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Maori TV To Still Air Doco Despite Chinese Protests

Fuseworks Media
Fuseworks Media

Wellington, Aug 12 NZPA - A documentary which has caused tension between China and Australia is going to be broadcast on Maori Television despite protests from the Chinese Embassy.

Maori Television confirmed that it will screen "The 10 Conditions of Love" on Tuesday September 1.

The documentary is the story of exiled Uighur leader, Rebiya Kadeer.

The Uighur are a Muslim minority in China's Xinjiang Province, which they refer to as East Turkestan.

Ms Kadeer, who now lives in the United States, has been nominated twice for the Nobel Peace Prize.

China has denounced Ms Kadeer as a terrorist and has accused her of helping to orchestrate recent violence in the Xinjiang region between Muslim Uighur and members of the Chinese Han community.

When the documentary screened with Ms Kadeer in attendance at the Melbourne Film Festival it caused a diplomatic row between Australia and China.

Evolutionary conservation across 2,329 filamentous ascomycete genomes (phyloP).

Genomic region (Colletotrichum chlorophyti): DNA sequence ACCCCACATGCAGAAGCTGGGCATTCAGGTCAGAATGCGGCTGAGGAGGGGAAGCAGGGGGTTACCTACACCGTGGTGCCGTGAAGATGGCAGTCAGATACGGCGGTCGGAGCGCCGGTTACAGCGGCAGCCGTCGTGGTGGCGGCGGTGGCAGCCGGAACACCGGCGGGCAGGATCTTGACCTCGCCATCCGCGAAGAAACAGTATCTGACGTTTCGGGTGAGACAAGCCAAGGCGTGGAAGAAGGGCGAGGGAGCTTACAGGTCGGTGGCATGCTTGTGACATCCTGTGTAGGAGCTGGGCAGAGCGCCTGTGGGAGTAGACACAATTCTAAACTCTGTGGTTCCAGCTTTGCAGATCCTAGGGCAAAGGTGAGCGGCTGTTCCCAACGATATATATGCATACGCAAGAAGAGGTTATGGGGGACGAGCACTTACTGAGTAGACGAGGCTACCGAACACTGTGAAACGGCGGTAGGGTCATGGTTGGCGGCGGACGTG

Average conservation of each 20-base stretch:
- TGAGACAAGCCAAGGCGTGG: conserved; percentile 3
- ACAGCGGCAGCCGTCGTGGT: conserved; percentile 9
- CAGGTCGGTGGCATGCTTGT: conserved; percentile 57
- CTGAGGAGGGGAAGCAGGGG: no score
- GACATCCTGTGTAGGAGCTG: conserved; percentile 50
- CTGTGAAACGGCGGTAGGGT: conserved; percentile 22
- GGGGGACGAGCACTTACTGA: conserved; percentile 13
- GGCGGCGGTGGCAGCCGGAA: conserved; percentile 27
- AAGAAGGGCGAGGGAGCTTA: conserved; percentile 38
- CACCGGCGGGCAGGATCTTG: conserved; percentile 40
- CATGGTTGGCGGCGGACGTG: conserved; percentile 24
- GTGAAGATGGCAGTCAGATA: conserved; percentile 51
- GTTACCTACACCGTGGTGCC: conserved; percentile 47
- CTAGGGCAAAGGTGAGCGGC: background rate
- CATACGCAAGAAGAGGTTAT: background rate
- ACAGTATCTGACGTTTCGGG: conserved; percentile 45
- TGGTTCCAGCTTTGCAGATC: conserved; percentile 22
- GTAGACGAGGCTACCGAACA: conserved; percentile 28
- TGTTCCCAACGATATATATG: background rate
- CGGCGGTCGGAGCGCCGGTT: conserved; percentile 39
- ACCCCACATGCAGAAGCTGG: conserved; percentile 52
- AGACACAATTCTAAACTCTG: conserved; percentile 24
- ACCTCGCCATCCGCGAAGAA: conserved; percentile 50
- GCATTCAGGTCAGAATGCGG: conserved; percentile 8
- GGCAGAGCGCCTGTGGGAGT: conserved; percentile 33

Chinese Embassy officials in New Zealand today met with Maori Television management and requested they cancel the documentary saying it distorted the facts about China's policies regarding treatment of ethnic minorities. Maori Television chief executive Jim Mather said the meeting was amicable and respectful, but the documentary would still go to air.

The officials had declined an invitation to appear on current affairs programme, Native Affairs, to publicly state their position, Mr Mather said.

"Maori Television strongly believes in the fundamental right for all people to freedom of speech," he said.

Yesterday, Australia told China to rein in its diplomats yesterday, after Beijing's Canberra embassy tried to block a speech by Ms Kadeer .

The embassy's political counsellor Liu Jing met management at Canberra's National Press Club last week and requested they withdraw an invitation to Ms Kadeer to speak.

China's government accuses Ms Kadeer's World Uighur Congress of being a front for extremist militants pushing for a separate East Turkistan homeland. She was arrested in 1999 and found guilty of "providing secret information to foreigners".

The pressure to cancel Ms Kadeer's speech comes as relations between China and Australia are being tested in the wake of the arrest of senior Australian Rio Tinto executive Stern Hu on commercial espionage charges.

The showing of the documentary in Melbourne was marked by pro-Chinese protests and a cyber-attack on the film festival's web site.

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